Real speeds 25 percent slower than Turnbull MyBroadband tracker



news The final analysis of a crowdsourced comparison of real-world broadband speeds has shown that the MyBroadband broadband availability site launched by Communications Minister Malcolm Turnbull last month is significantly inaccurate, with most Australians receiving speeds more than 25 percent slower than those listed.

Turnbull launched the MyBroadband website last month as the culmination of a significant study conducted by the Department of Communications into the availability and quality of broadband in Australia. The study was an election promise by the Liberal MP contained as part of the Coalition’s broadband policy unveiled in April 2013 ahead of last year’s Federal Election.

According to Turnbull, the report is the first of its kind to be undertaken by an Australian Government, with data drawn from all major Australian telecommunication carriers. It describes the broadband technologies available as well as the speed that can typically be achieved over each available technology platform.

However, an analysis of real-world broadband speeds has already shown it to be significantly inaccurate. Following the launch of the site, blogger Noely Neate invited readers to submit their real-world broadband speeds to a public document online. In a very short time, the blogger had received over 800 submissions, representing Australians from all around the nation.

At the launch of the site, Turnbull acknowledged that the data would not be 100 percent reliable, as it indicative data based on estimate information supplied by carriers about their networks and not real-world testing data. “You may find that the service in your own address is not consistent with this, but this is the closest you can do without testing every single premise in the country,” the Minister said. “Without obviously perfect information, we are getting a very good handle on when broadband availability is the least.”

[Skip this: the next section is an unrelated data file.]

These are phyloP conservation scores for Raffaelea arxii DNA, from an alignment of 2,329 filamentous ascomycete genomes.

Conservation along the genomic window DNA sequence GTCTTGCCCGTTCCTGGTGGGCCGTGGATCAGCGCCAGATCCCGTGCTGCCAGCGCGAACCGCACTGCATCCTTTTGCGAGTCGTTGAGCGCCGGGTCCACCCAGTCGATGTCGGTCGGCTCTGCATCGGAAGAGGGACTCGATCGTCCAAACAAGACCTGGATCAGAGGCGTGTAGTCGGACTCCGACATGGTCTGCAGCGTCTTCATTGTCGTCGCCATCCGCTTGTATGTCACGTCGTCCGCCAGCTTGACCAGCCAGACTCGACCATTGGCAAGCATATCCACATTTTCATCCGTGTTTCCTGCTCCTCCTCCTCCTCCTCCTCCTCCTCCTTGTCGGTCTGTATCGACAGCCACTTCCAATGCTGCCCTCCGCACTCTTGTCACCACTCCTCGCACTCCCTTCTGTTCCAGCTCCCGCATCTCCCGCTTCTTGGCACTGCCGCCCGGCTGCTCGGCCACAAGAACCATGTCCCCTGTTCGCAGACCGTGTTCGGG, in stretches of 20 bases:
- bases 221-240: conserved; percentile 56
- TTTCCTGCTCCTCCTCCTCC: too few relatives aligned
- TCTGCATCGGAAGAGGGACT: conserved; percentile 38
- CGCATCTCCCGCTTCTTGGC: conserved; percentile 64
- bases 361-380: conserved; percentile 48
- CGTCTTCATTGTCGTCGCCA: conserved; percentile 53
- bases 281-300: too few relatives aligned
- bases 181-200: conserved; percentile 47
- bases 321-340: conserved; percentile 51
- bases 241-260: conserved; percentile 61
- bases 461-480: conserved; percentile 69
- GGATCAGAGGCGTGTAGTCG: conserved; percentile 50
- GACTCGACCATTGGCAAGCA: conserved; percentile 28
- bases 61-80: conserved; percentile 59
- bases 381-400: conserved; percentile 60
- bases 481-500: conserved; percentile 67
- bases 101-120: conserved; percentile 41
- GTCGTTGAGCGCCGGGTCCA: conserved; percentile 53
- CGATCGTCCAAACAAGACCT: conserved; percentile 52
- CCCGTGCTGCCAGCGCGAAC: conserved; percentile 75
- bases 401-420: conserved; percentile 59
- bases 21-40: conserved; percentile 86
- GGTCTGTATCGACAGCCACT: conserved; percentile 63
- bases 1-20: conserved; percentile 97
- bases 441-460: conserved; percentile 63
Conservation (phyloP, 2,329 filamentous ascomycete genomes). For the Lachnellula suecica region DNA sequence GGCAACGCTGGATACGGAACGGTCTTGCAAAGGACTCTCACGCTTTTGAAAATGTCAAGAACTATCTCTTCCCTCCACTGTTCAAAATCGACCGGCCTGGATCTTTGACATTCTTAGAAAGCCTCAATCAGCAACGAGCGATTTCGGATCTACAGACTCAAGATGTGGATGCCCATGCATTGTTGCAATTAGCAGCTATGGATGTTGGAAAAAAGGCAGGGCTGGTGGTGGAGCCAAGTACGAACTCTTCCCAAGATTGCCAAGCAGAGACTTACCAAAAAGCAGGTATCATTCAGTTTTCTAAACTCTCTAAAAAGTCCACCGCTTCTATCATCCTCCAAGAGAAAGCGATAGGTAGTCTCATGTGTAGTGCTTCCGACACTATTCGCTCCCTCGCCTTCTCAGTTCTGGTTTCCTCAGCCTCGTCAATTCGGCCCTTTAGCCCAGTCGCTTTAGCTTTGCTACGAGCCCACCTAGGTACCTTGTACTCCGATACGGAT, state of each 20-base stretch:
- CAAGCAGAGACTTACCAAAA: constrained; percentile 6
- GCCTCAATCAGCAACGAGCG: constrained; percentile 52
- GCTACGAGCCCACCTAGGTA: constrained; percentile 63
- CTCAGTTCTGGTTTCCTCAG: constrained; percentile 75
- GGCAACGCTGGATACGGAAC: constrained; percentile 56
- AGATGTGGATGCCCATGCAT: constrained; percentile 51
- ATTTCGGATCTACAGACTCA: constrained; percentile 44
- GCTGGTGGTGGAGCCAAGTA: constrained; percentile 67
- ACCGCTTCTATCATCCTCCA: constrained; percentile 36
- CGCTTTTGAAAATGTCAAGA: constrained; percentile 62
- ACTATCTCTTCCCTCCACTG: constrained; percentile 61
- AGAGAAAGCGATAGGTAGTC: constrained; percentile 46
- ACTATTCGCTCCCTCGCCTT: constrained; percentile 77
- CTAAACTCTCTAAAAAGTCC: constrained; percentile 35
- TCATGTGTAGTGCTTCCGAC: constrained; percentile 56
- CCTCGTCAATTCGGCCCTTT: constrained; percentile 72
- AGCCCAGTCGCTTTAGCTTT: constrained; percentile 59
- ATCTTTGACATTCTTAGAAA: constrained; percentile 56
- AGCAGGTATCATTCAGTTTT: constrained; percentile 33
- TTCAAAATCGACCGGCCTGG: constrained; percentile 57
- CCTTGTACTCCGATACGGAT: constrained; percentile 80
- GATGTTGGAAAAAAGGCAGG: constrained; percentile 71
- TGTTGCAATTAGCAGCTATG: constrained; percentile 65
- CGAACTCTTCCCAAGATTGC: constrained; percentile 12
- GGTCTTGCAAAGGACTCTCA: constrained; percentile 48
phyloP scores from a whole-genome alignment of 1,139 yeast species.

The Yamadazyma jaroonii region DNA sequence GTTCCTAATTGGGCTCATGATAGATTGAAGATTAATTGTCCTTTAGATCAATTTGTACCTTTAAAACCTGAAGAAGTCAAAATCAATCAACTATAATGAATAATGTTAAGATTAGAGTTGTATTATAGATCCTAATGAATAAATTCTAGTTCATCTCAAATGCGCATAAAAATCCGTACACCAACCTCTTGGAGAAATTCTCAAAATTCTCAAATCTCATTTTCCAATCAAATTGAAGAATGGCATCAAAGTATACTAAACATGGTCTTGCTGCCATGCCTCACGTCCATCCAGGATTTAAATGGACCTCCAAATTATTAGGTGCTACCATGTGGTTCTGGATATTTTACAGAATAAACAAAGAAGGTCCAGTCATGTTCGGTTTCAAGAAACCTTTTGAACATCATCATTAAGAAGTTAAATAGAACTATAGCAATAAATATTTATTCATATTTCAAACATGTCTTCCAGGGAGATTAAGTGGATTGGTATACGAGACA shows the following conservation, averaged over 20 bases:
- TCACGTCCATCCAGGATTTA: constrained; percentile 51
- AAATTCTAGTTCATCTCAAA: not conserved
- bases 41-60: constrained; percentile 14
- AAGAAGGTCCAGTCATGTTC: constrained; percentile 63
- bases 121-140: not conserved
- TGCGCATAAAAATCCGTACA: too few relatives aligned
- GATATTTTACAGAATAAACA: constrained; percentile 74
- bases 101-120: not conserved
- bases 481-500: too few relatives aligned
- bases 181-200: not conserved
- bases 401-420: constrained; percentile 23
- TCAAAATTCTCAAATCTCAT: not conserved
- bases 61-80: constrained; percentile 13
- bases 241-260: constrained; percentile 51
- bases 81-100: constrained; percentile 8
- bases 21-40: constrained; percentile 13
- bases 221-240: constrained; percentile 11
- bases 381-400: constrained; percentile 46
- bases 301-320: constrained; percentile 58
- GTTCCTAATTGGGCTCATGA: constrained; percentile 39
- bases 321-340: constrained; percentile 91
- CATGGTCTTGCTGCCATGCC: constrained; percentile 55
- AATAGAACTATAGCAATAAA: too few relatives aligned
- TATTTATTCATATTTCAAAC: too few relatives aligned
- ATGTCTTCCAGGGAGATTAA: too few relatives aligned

The Minister said that the Government planned to integrate real-world speed test functionality into the site, which would allow users to submit their own speeds into the site’s database and increase the accuracy of its data.

Last week Neate and a group of other volunteers conducted analysis on the data collected and published an extended document submission to the Senate Select Committee on the National Broadband Network. The full PDF of the submission is available online, as well as the raw data used.

The vast majority of those making submissions (688 out of more then 800) were using ADSL broadband, the most popular form of broadband in Australia. Of those, analysis conducted by the group showed, most participants experienced real-life speeds more than 25 percent slower than the estimates generated by the MyBroadband site.

One of the recurring themes mentioned by participants in the survey was rain, and how water could affect the reliability of ADSL connections. The submission states:

“For people with ADSL, ‘rain’ was mentioned 63 times. Extreme heat also caused people’s connections to either drop out or cease totally, requiring a call to Telstra. Considering the amount of extreme weather this country experiences (in particular drought and flooding), this should be paramount to any decision-making in regard to what infrastructure would work best for which location, as well as ensuring what is currently in use has not already been irreparably damaged. In
some cases like the below, it is not just the internet but the phone line as well, making small business very difficult.”

One submitter wrote that they were receiving around 6Mbps download speeds from their ADSL connection, although the MyBroadband site had predicted around 12Mbps. “Try running a small business from home when the faulty copper wire connection keeps failing after every moderate fall of rain,” they wrote. “Phone line quality impossible, internet experiences problems and we can never consider video for Skype. Even voice Skype connections are often poor.”

Another was receiving real-world speeds of 3.4Mbps, where the MyBroadband site had estimated around 7Mbps. “I have never seen speeds about 4Mbps where I live,” they wrote. “I have excellent equipment and service with iiNet. Everytime it rains heavily my speeds get slower. When the temperature breaks 35 degrees my Internet stops working.”

In general, the submission made a number of recommendations to the Senate committee examining the NBN project and its successor, the Coalition’s Broadband Network, ranging from the need to consider environmental weather conditions, to the need to consider broadband as being critical infrastructure, that an accurate map of existing broadband infrastructure be published, and that other factors such as network congestion and the quality and reliability of Telstra’s copper network also be considered.